• Extruded polystyrene (XPS) and expanded polystyrene (EPS) are both types of rigid foam plastic insulation; their different manufacturing processes produce wide-ranging performance attributes, especially in water absorption and R-value. This course discusses the negative impact of water absorption on R-value and structural integrity; explains why codes and standards are sometimes specific in requiring XPS in applications where prolonged exposure to water occurs; and concludes with a look at best specification practices for accurate bids.

  • The modern aesthetic of metal facades is in high demand for applications ranging from education, healthcare, and office to residential and multistory mixed use. Recent high-profile fires have reinforced the importance of choosing the right metal cladding system that meets thermal performance requirements while not compromising life safety. This course compares various core materials and focuses on what the code requires for metal cladding in terms of fire performance testing and results and includes case studies from fire events around the globe.

  • The importance of keeping an armed intruder out of a building cannot be underestimated. Examined here are fenestration security risks, considerations, and solutions for educational, religious, commercial, and retail applications, as well as applicable performance testing and standards. The course provides an in-depth discussion on new, retrofit access-denial glazing systems that provide maximum protection against forced entry and ballistic threats.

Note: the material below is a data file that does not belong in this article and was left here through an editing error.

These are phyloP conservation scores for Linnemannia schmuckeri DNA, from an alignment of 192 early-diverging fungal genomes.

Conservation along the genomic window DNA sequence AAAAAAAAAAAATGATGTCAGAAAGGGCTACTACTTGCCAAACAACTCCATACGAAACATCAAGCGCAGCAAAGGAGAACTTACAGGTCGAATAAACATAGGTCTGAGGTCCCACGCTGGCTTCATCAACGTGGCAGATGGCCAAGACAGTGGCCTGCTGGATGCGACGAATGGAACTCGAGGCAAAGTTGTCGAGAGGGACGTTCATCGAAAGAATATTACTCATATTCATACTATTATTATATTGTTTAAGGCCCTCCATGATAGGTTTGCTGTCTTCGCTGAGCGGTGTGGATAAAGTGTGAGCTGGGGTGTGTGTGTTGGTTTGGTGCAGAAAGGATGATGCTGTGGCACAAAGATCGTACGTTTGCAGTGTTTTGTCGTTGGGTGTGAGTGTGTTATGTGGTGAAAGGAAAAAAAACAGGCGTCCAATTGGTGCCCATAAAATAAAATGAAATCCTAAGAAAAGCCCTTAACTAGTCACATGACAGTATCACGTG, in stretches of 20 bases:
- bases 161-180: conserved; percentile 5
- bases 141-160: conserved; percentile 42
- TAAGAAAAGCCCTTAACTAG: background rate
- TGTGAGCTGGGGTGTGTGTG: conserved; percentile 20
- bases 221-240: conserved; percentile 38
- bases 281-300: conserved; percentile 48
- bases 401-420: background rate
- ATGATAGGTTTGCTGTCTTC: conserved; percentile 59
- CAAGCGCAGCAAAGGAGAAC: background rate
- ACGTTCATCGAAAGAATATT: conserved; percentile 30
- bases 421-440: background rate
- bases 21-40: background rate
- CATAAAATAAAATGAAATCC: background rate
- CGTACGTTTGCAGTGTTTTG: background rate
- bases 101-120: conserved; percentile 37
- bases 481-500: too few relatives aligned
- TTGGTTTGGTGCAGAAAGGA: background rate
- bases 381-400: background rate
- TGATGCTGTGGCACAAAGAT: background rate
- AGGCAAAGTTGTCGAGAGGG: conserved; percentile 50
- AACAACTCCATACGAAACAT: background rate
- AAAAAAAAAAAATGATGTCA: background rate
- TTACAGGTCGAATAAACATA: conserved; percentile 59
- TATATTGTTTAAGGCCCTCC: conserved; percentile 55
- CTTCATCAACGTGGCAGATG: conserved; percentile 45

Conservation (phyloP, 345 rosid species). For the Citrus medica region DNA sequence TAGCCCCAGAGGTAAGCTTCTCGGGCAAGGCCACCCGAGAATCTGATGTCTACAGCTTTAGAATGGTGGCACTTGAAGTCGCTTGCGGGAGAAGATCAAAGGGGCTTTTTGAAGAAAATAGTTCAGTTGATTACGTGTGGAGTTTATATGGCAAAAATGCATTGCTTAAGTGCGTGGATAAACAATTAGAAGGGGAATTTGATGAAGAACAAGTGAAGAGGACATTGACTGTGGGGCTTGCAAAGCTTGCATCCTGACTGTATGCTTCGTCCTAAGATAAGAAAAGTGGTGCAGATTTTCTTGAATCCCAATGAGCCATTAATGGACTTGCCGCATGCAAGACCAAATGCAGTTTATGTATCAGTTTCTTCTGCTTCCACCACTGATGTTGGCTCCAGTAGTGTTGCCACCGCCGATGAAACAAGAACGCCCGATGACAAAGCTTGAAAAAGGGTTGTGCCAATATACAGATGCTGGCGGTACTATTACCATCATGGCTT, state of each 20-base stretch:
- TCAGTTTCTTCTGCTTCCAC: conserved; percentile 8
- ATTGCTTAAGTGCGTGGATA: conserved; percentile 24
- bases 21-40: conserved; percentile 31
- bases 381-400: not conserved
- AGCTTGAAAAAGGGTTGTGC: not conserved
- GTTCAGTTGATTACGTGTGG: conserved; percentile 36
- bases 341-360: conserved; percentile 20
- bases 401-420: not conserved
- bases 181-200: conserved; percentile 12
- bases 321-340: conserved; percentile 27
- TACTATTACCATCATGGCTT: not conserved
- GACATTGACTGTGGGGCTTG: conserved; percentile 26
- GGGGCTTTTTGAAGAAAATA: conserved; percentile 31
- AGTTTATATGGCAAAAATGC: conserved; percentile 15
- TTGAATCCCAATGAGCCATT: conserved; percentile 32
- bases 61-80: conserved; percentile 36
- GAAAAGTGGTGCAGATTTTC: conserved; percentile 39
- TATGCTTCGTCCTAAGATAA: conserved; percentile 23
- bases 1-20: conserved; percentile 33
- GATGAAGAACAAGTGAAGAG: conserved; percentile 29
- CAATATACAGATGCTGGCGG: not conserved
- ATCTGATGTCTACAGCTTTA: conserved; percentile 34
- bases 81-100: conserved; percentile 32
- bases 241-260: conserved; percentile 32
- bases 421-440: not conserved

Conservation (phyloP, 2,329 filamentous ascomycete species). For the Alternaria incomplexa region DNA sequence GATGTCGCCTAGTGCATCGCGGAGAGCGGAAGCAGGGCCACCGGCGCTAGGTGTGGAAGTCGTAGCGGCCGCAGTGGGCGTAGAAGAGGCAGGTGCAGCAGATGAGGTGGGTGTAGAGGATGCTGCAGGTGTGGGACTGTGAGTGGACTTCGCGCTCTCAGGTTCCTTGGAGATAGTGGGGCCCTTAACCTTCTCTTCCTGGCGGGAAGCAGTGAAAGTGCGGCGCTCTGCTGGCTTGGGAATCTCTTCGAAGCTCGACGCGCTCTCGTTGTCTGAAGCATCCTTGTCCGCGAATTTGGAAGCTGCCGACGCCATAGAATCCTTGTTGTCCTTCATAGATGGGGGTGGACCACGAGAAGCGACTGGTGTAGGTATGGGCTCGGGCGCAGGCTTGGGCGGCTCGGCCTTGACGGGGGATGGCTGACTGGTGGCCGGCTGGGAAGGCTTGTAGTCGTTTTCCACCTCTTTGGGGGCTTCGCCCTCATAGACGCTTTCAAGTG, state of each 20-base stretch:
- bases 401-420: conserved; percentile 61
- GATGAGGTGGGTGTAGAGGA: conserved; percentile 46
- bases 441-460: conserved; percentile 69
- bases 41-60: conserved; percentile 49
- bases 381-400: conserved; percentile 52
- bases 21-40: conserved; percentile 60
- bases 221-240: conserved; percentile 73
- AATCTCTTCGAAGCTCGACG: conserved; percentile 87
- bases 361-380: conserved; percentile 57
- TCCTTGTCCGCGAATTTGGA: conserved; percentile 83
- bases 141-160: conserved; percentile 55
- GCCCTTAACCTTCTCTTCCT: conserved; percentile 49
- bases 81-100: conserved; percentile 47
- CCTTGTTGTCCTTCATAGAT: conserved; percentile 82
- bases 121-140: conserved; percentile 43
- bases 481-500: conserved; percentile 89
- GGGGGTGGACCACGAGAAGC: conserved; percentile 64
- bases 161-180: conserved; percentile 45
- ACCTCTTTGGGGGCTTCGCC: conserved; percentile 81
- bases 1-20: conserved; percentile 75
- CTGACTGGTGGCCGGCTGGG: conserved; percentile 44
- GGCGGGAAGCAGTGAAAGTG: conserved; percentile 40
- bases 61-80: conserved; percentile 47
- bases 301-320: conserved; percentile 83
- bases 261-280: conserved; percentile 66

Prerequisites: No

    Course Level: Introductory

  • The use of life safety dampers is driven by requirements in various building codes. There are many different applications for which fire, fire/smoke, smoke, and/or ceiling radiation dampers can be used, each having its own specific purpose and unique installation requirements. This course gives an in-depth look at the different types of dampers and explains how and where they're each used and installed.

    Prerequisites: No

    Course Level: Introductory

     This course is part of one or more "Course Collections". Click here to view the details...

  • Understanding how insulated metal panels comply with fire safety regulations under the code is critical to their proper use in creating highly energy-efficient and sustainable buildings. This course takes a relatively complex subject and addresses the most important fire safety aspects to allow building designers to make an informed decision on the use of these popular cladding systems. Also reviewed are how these products have been addressed in the development of the International Building Code and the various third-party product listings, evaluation reports, and engineering judgements used to show compliance.

    Prerequisites:No

    Course Level:Introductory

  • Demand for safety, energy efficiency, and contemporary aesthetics is driving building envelope design that incorporates increased amounts of combustible material in cladding, insulation, and water-resistive barriers. This course outlines the difference between insulated metal panels (IMPs) and metal composite material (MCM) panels, what IMPs are and their suitable applications, and building code and building envelope fire testing, and provides global case studies demonstrating the impact of IMPs on the building envelope after exposure to fire.